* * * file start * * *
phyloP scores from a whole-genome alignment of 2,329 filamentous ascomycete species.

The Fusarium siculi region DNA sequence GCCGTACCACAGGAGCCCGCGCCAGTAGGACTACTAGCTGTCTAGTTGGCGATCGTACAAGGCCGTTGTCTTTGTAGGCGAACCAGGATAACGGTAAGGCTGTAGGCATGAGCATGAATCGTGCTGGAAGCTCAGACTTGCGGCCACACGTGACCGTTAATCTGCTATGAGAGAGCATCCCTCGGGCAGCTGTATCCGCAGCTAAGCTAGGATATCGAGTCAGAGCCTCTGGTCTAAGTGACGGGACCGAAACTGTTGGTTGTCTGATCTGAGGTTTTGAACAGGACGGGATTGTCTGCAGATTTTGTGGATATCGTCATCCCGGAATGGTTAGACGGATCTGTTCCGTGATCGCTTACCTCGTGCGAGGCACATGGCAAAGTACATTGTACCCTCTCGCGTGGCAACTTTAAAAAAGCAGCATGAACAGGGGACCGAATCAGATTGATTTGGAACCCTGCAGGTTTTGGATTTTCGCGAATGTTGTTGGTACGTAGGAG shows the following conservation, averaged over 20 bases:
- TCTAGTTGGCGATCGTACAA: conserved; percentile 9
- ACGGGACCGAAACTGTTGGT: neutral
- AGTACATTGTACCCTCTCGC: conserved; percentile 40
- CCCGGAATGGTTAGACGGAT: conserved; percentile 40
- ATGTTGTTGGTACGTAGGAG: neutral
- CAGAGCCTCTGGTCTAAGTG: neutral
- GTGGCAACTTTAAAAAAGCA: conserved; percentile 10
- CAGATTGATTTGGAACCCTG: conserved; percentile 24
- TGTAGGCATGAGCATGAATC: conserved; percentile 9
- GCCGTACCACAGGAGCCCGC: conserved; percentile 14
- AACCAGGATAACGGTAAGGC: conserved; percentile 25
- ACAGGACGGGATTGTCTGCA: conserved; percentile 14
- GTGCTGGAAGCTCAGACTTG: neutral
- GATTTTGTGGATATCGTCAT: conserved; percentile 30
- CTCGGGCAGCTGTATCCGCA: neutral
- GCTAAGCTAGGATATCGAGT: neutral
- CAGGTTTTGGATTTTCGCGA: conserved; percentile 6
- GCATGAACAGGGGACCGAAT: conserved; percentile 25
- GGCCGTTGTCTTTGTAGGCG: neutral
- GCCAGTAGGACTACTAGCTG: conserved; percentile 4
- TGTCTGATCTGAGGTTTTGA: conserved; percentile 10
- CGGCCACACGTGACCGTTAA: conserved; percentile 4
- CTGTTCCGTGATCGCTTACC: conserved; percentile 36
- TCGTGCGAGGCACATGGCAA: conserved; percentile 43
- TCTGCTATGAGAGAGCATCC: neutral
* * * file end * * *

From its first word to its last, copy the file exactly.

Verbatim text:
phyloP scores from a whole-genome alignment of 2,329 filamentous ascomycete species.

The Fusarium siculi region DNA sequence GCCGTACCACAGGAGCCCGCGCCAGTAGGACTACTAGCTGTCTAGTTGGCGATCGTACAAGGCCGTTGTCTTTGTAGGCGAACCAGGATAACGGTAAGGCTGTAGGCATGAGCATGAATCGTGCTGGAAGCTCAGACTTGCGGCCACACGTGACCGTTAATCTGCTATGAGAGAGCATCCCTCGGGCAGCTGTATCCGCAGCTAAGCTAGGATATCGAGTCAGAGCCTCTGGTCTAAGTGACGGGACCGAAACTGTTGGTTGTCTGATCTGAGGTTTTGAACAGGACGGGATTGTCTGCAGATTTTGTGGATATCGTCATCCCGGAATGGTTAGACGGATCTGTTCCGTGATCGCTTACCTCGTGCGAGGCACATGGCAAAGTACATTGTACCCTCTCGCGTGGCAACTTTAAAAAAGCAGCATGAACAGGGGACCGAATCAGATTGATTTGGAACCCTGCAGGTTTTGGATTTTCGCGAATGTTGTTGGTACGTAGGAG shows the following conservation, averaged over 20 bases:
- TCTAGTTGGCGATCGTACAA: conserved; percentile 9
- ACGGGACCGAAACTGTTGGT: neutral
- AGTACATTGTACCCTCTCGC: conserved; percentile 40
- CCCGGAATGGTTAGACGGAT: conserved; percentile 40
- ATGTTGTTGGTACGTAGGAG: neutral
- CAGAGCCTCTGGTCTAAGTG: neutral
- GTGGCAACTTTAAAAAAGCA: conserved; percentile 10
- CAGATTGATTTGGAACCCTG: conserved; percentile 24
- TGTAGGCATGAGCATGAATC: conserved; percentile 9
- GCCGTACCACAGGAGCCCGC: conserved; percentile 14
- AACCAGGATAACGGTAAGGC: conserved; percentile 25
- ACAGGACGGGATTGTCTGCA: conserved; percentile 14
- GTGCTGGAAGCTCAGACTTG: neutral
- GATTTTGTGGATATCGTCAT: conserved; percentile 30
- CTCGGGCAGCTGTATCCGCA: neutral
- GCTAAGCTAGGATATCGAGT: neutral
- CAGGTTTTGGATTTTCGCGA: conserved; percentile 6
- GCATGAACAGGGGACCGAAT: conserved; percentile 25
- GGCCGTTGTCTTTGTAGGCG: neutral
- GCCAGTAGGACTACTAGCTG: conserved; percentile 4
- TGTCTGATCTGAGGTTTTGA: conserved; percentile 10
- CGGCCACACGTGACCGTTAA: conserved; percentile 4
- CTGTTCCGTGATCGCTTACC: conserved; percentile 36
- TCGTGCGAGGCACATGGCAA: conserved; percentile 43
- TCTGCTATGAGAGAGCATCC: neutral